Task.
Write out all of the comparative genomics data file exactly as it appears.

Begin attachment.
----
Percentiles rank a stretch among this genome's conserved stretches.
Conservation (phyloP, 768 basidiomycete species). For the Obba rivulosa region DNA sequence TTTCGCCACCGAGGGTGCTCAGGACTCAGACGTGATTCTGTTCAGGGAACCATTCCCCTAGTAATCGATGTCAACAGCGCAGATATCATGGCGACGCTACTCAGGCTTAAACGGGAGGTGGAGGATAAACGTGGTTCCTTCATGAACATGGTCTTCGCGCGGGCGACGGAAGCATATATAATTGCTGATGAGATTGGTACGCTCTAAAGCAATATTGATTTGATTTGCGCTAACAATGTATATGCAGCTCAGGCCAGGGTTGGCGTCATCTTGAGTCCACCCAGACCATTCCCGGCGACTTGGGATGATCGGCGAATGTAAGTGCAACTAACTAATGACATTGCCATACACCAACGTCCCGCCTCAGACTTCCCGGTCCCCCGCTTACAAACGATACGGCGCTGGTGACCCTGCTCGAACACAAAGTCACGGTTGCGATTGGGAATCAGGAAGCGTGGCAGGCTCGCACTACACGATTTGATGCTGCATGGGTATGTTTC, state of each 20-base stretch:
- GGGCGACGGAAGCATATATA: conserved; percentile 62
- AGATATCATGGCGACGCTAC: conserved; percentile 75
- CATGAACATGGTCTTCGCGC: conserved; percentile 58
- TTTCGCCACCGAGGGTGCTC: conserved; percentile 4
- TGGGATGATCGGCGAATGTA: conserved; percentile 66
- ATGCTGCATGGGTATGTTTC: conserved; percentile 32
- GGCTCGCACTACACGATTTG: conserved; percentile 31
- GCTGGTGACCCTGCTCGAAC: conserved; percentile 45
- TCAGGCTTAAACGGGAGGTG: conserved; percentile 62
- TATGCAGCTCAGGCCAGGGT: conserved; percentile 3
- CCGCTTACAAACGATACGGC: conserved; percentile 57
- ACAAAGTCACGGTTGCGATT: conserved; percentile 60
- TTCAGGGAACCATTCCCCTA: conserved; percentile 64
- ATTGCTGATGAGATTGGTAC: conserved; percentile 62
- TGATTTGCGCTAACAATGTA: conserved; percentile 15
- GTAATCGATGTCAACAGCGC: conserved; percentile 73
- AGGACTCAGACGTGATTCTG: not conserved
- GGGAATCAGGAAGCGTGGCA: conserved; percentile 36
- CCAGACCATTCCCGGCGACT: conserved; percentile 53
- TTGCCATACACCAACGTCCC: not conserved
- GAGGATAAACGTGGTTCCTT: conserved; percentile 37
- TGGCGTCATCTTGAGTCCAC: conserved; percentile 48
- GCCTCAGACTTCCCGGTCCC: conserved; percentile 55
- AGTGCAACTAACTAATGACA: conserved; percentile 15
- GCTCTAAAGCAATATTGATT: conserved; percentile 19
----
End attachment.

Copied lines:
Percentiles rank a stretch among this genome's conserved stretches.
Conservation (phyloP, 768 basidiomycete species). For the Obba rivulosa region DNA sequence TTTCGCCACCGAGGGTGCTCAGGACTCAGACGTGATTCTGTTCAGGGAACCATTCCCCTAGTAATCGATGTCAACAGCGCAGATATCATGGCGACGCTACTCAGGCTTAAACGGGAGGTGGAGGATAAACGTGGTTCCTTCATGAACATGGTCTTCGCGCGGGCGACGGAAGCATATATAATTGCTGATGAGATTGGTACGCTCTAAAGCAATATTGATTTGATTTGCGCTAACAATGTATATGCAGCTCAGGCCAGGGTTGGCGTCATCTTGAGTCCACCCAGACCATTCCCGGCGACTTGGGATGATCGGCGAATGTAAGTGCAACTAACTAATGACATTGCCATACACCAACGTCCCGCCTCAGACTTCCCGGTCCCCCGCTTACAAACGATACGGCGCTGGTGACCCTGCTCGAACACAAAGTCACGGTTGCGATTGGGAATCAGGAAGCGTGGCAGGCTCGCACTACACGATTTGATGCTGCATGGGTATGTTTC, state of each 20-base stretch:
- GGGCGACGGAAGCATATATA: conserved; percentile 62
- AGATATCATGGCGACGCTAC: conserved; percentile 75
- CATGAACATGGTCTTCGCGC: conserved; percentile 58
- TTTCGCCACCGAGGGTGCTC: conserved; percentile 4
- TGGGATGATCGGCGAATGTA: conserved; percentile 66
- ATGCTGCATGGGTATGTTTC: conserved; percentile 32
- GGCTCGCACTACACGATTTG: conserved; percentile 31
- GCTGGTGACCCTGCTCGAAC: conserved; percentile 45
- TCAGGCTTAAACGGGAGGTG: conserved; percentile 62
- TATGCAGCTCAGGCCAGGGT: conserved; percentile 3
- CCGCTTACAAACGATACGGC: conserved; percentile 57
- ACAAAGTCACGGTTGCGATT: conserved; percentile 60
- TTCAGGGAACCATTCCCCTA: conserved; percentile 64
- ATTGCTGATGAGATTGGTAC: conserved; percentile 62
- TGATTTGCGCTAACAATGTA: conserved; percentile 15
- GTAATCGATGTCAACAGCGC: conserved; percentile 73
- AGGACTCAGACGTGATTCTG: not conserved
- GGGAATCAGGAAGCGTGGCA: conserved; percentile 36
- CCAGACCATTCCCGGCGACT: conserved; percentile 53
- TTGCCATACACCAACGTCCC: not conserved
- GAGGATAAACGTGGTTCCTT: conserved; percentile 37
- TGGCGTCATCTTGAGTCCAC: conserved; percentile 48
- GCCTCAGACTTCCCGGTCCC: conserved; percentile 55
- AGTGCAACTAACTAATGACA: conserved; percentile 15
- GCTCTAAAGCAATATTGATT: conserved; percentile 19